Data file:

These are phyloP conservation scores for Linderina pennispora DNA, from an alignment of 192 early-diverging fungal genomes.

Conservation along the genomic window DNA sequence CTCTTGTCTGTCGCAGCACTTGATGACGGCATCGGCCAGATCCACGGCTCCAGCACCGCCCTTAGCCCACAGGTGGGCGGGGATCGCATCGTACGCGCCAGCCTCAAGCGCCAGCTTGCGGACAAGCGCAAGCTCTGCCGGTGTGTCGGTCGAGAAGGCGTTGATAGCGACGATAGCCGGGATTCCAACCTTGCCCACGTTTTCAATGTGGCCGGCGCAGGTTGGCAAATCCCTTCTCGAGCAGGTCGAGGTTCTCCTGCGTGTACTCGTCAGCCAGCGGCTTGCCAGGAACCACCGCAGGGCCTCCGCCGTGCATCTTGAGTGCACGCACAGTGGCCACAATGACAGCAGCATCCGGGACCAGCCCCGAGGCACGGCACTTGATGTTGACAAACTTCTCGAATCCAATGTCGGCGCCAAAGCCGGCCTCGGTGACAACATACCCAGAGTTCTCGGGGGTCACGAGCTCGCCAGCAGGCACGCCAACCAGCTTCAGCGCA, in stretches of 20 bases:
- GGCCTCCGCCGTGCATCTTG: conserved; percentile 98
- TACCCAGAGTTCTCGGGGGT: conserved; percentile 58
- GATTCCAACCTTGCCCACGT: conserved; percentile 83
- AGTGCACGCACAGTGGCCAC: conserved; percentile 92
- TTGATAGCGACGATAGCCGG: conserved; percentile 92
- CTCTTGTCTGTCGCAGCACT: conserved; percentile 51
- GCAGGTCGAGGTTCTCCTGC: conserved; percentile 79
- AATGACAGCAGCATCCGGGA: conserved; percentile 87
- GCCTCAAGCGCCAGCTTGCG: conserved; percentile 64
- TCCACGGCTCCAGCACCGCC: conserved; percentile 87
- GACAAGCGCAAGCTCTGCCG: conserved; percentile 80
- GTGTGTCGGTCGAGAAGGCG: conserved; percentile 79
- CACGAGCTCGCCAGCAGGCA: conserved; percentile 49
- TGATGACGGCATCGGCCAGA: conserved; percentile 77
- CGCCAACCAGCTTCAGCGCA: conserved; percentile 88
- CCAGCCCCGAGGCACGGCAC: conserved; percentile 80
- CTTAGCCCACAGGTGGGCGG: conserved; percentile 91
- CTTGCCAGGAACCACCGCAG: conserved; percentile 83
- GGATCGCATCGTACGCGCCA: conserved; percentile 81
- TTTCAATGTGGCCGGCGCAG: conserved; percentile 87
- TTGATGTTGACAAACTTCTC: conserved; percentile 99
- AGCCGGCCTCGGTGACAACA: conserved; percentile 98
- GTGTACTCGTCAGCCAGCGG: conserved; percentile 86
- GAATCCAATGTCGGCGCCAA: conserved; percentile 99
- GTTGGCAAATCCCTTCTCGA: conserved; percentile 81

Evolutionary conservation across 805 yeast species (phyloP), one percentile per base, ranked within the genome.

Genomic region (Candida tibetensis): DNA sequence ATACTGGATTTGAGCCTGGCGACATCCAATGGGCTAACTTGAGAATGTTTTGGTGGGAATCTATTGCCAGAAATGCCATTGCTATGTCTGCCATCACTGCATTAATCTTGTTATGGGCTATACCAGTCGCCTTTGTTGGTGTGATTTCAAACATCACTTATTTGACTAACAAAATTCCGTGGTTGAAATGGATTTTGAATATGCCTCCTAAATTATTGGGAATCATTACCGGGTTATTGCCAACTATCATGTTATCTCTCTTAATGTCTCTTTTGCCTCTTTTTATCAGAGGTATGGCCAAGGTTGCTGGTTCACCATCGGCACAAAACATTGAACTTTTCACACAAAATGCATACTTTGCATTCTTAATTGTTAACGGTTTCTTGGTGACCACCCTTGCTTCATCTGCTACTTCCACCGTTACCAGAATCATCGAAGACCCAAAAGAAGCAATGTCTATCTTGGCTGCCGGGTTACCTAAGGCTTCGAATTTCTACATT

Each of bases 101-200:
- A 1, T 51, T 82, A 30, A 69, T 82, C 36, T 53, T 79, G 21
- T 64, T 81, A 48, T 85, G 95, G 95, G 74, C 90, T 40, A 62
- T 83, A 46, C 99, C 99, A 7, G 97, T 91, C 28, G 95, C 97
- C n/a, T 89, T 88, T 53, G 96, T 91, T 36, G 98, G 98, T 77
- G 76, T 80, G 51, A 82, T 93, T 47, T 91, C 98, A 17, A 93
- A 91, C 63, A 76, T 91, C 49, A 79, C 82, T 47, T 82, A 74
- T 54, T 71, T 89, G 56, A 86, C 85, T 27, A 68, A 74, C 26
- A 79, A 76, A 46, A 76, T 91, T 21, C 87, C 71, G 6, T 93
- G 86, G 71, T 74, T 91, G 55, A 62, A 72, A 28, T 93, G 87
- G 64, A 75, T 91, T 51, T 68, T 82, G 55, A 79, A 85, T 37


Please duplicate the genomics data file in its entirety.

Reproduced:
These are phyloP conservation scores for Linderina pennispora DNA, from an alignment of 192 early-diverging fungal genomes.

Conservation along the genomic window DNA sequence CTCTTGTCTGTCGCAGCACTTGATGACGGCATCGGCCAGATCCACGGCTCCAGCACCGCCCTTAGCCCACAGGTGGGCGGGGATCGCATCGTACGCGCCAGCCTCAAGCGCCAGCTTGCGGACAAGCGCAAGCTCTGCCGGTGTGTCGGTCGAGAAGGCGTTGATAGCGACGATAGCCGGGATTCCAACCTTGCCCACGTTTTCAATGTGGCCGGCGCAGGTTGGCAAATCCCTTCTCGAGCAGGTCGAGGTTCTCCTGCGTGTACTCGTCAGCCAGCGGCTTGCCAGGAACCACCGCAGGGCCTCCGCCGTGCATCTTGAGTGCACGCACAGTGGCCACAATGACAGCAGCATCCGGGACCAGCCCCGAGGCACGGCACTTGATGTTGACAAACTTCTCGAATCCAATGTCGGCGCCAAAGCCGGCCTCGGTGACAACATACCCAGAGTTCTCGGGGGTCACGAGCTCGCCAGCAGGCACGCCAACCAGCTTCAGCGCA, in stretches of 20 bases:
- GGCCTCCGCCGTGCATCTTG: conserved; percentile 98
- TACCCAGAGTTCTCGGGGGT: conserved; percentile 58
- GATTCCAACCTTGCCCACGT: conserved; percentile 83
- AGTGCACGCACAGTGGCCAC: conserved; percentile 92
- TTGATAGCGACGATAGCCGG: conserved; percentile 92
- CTCTTGTCTGTCGCAGCACT: conserved; percentile 51
- GCAGGTCGAGGTTCTCCTGC: conserved; percentile 79
- AATGACAGCAGCATCCGGGA: conserved; percentile 87
- GCCTCAAGCGCCAGCTTGCG: conserved; percentile 64
- TCCACGGCTCCAGCACCGCC: conserved; percentile 87
- GACAAGCGCAAGCTCTGCCG: conserved; percentile 80
- GTGTGTCGGTCGAGAAGGCG: conserved; percentile 79
- CACGAGCTCGCCAGCAGGCA: conserved; percentile 49
- TGATGACGGCATCGGCCAGA: conserved; percentile 77
- CGCCAACCAGCTTCAGCGCA: conserved; percentile 88
- CCAGCCCCGAGGCACGGCAC: conserved; percentile 80
- CTTAGCCCACAGGTGGGCGG: conserved; percentile 91
- CTTGCCAGGAACCACCGCAG: conserved; percentile 83
- GGATCGCATCGTACGCGCCA: conserved; percentile 81
- TTTCAATGTGGCCGGCGCAG: conserved; percentile 87
- TTGATGTTGACAAACTTCTC: conserved; percentile 99
- AGCCGGCCTCGGTGACAACA: conserved; percentile 98
- GTGTACTCGTCAGCCAGCGG: conserved; percentile 86
- GAATCCAATGTCGGCGCCAA: conserved; percentile 99
- GTTGGCAAATCCCTTCTCGA: conserved; percentile 81

Evolutionary conservation across 805 yeast species (phyloP), one percentile per base, ranked within the genome.

Genomic region (Candida tibetensis): DNA sequence ATACTGGATTTGAGCCTGGCGACATCCAATGGGCTAACTTGAGAATGTTTTGGTGGGAATCTATTGCCAGAAATGCCATTGCTATGTCTGCCATCACTGCATTAATCTTGTTATGGGCTATACCAGTCGCCTTTGTTGGTGTGATTTCAAACATCACTTATTTGACTAACAAAATTCCGTGGTTGAAATGGATTTTGAATATGCCTCCTAAATTATTGGGAATCATTACCGGGTTATTGCCAACTATCATGTTATCTCTCTTAATGTCTCTTTTGCCTCTTTTTATCAGAGGTATGGCCAAGGTTGCTGGTTCACCATCGGCACAAAACATTGAACTTTTCACACAAAATGCATACTTTGCATTCTTAATTGTTAACGGTTTCTTGGTGACCACCCTTGCTTCATCTGCTACTTCCACCGTTACCAGAATCATCGAAGACCCAAAAGAAGCAATGTCTATCTTGGCTGCCGGGTTACCTAAGGCTTCGAATTTCTACATT

Each of bases 101-200:
- A 1, T 51, T 82, A 30, A 69, T 82, C 36, T 53, T 79, G 21
- T 64, T 81, A 48, T 85, G 95, G 95, G 74, C 90, T 40, A 62
- T 83, A 46, C 99, C 99, A 7, G 97, T 91, C 28, G 95, C 97
- C n/a, T 89, T 88, T 53, G 96, T 91, T 36, G 98, G 98, T 77
- G 76, T 80, G 51, A 82, T 93, T 47, T 91, C 98, A 17, A 93
- A 91, C 63, A 76, T 91, C 49, A 79, C 82, T 47, T 82, A 74
- T 54, T 71, T 89, G 56, A 86, C 85, T 27, A 68, A 74, C 26
- A 79, A 76, A 46, A 76, T 91, T 21, C 87, C 71, G 6, T 93
- G 86, G 71, T 74, T 91, G 55, A 62, A 72, A 28, T 93, G 87
- G 64, A 75, T 91, T 51, T 68, T 82, G 55, A 79, A 85, T 37